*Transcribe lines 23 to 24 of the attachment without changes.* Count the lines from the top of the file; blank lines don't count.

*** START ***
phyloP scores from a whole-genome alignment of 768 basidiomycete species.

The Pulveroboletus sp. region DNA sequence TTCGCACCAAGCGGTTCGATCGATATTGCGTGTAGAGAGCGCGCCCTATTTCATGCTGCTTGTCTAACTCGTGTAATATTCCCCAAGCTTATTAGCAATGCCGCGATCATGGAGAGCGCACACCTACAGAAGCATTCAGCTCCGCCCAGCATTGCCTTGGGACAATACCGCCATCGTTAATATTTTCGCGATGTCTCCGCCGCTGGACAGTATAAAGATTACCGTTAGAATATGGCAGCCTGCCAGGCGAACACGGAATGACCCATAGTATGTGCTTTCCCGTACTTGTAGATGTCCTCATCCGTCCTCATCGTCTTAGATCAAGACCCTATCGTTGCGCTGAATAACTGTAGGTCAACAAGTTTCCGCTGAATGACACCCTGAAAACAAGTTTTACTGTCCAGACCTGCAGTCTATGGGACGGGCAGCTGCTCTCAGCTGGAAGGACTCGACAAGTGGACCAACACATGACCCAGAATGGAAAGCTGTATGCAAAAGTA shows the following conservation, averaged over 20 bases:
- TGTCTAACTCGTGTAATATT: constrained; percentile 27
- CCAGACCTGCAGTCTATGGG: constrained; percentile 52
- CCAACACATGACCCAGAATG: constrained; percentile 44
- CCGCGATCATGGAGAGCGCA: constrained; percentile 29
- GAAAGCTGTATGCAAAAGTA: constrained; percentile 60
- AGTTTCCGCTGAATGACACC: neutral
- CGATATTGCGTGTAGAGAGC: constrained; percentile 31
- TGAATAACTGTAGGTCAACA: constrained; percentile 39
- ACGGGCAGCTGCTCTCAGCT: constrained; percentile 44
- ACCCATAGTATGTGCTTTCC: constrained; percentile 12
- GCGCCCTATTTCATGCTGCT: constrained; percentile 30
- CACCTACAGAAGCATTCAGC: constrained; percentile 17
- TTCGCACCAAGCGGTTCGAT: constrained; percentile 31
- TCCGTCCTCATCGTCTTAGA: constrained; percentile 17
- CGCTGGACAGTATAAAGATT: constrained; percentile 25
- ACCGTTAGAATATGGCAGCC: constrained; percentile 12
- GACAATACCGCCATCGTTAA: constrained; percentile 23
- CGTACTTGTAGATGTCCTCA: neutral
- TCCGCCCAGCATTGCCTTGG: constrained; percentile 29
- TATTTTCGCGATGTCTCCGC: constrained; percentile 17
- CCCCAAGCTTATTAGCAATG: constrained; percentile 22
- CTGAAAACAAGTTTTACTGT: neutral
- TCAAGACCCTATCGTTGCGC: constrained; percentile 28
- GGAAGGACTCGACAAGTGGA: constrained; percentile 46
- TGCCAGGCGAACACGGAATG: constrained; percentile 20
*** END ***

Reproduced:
- CCCCAAGCTTATTAGCAATG: constrained; percentile 22
- CTGAAAACAAGTTTTACTGT: neutral